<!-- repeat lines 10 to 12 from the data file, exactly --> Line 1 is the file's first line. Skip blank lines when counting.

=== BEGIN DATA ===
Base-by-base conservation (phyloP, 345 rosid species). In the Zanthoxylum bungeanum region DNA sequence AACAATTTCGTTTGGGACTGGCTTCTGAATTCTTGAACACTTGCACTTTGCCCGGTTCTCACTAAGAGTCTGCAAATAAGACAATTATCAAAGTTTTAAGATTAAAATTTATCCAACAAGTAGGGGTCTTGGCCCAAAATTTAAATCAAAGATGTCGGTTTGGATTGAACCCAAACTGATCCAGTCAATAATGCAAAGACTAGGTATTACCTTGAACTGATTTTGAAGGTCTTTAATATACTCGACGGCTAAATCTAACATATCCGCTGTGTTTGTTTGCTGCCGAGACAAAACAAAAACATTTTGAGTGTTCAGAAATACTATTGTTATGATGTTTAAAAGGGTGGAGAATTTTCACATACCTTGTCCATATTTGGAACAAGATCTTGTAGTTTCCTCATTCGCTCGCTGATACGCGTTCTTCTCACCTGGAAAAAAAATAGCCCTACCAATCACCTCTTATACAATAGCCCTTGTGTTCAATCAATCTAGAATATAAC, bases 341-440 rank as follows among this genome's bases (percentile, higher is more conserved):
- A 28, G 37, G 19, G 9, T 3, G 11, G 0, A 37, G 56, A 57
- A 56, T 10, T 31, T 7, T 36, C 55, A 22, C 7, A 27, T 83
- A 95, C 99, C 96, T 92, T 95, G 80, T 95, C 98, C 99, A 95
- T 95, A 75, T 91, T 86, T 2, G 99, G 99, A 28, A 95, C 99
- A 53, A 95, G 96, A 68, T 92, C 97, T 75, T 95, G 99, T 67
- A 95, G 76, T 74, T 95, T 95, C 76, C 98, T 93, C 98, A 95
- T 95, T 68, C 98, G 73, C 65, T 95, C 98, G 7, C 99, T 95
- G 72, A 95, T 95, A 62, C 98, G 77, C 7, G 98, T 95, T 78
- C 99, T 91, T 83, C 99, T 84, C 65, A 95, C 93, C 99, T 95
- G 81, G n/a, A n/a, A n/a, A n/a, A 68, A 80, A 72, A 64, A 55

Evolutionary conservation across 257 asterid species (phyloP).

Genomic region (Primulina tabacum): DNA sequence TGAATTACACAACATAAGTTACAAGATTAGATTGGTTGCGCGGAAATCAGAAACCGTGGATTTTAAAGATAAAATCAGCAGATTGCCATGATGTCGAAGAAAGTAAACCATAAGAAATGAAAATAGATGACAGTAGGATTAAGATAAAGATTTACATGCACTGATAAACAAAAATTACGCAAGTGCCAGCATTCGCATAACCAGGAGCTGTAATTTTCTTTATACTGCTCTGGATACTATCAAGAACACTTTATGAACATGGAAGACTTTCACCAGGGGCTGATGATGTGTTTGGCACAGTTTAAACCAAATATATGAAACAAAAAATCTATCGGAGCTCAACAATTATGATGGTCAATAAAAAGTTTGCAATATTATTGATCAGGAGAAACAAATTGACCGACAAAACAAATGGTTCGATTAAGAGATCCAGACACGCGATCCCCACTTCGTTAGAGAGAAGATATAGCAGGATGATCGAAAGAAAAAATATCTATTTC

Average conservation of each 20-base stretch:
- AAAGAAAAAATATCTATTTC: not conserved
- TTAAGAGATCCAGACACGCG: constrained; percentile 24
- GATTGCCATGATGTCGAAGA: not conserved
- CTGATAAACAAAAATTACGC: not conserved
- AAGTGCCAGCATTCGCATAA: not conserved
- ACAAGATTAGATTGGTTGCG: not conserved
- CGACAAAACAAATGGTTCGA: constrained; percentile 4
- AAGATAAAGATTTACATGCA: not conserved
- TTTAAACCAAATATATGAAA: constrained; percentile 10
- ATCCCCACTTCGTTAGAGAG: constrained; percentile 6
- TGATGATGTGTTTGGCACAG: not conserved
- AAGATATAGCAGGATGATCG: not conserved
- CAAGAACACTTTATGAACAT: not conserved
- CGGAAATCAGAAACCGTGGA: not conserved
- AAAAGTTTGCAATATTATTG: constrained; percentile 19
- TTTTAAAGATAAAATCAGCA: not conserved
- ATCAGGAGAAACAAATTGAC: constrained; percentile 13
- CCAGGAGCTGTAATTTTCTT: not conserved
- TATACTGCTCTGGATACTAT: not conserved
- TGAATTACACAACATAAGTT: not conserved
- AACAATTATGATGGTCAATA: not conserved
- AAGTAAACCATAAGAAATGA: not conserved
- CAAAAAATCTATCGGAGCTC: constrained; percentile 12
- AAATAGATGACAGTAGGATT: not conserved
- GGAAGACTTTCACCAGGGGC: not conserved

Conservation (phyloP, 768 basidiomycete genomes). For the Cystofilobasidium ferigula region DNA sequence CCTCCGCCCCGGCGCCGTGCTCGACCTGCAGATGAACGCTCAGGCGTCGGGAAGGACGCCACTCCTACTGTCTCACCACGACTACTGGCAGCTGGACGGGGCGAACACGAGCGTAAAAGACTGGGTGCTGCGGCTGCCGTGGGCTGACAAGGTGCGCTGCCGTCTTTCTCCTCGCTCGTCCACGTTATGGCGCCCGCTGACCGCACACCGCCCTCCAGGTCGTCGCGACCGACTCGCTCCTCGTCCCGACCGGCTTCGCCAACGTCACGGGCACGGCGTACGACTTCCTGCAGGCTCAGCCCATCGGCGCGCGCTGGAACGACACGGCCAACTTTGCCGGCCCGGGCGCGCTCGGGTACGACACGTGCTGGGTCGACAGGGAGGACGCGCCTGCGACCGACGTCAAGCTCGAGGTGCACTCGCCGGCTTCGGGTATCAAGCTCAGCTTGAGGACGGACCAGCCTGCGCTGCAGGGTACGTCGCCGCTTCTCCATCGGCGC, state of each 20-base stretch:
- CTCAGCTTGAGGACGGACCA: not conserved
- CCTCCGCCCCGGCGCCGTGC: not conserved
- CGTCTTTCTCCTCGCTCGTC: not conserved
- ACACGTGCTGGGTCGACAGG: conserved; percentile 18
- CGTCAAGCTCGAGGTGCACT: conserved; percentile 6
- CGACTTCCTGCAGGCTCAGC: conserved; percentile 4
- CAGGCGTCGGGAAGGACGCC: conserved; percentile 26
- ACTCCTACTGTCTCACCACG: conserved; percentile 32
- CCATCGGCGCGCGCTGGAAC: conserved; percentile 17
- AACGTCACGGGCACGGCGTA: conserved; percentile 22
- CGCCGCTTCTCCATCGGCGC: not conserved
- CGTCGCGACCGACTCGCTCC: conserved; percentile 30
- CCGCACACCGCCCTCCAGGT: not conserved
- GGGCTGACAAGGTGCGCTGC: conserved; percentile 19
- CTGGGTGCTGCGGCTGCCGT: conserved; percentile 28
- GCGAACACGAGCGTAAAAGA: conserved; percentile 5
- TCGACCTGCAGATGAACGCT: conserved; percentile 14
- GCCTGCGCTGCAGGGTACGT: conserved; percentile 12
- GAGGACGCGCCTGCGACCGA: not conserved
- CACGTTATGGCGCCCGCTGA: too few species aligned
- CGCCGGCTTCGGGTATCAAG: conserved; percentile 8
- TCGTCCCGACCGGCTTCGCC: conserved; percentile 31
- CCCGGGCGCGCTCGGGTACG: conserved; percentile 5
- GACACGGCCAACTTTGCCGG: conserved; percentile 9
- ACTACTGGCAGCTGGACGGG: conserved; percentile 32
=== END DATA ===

- C 99, T 91, T 83, C 99, T 84, C 65, A 95, C 93, C 99, T 95
- G 81, G n/a, A n/a, A n/a, A n/a, A 68, A 80, A 72, A 64, A 55

Evolutionary conservation across 257 asterid species (phyloP).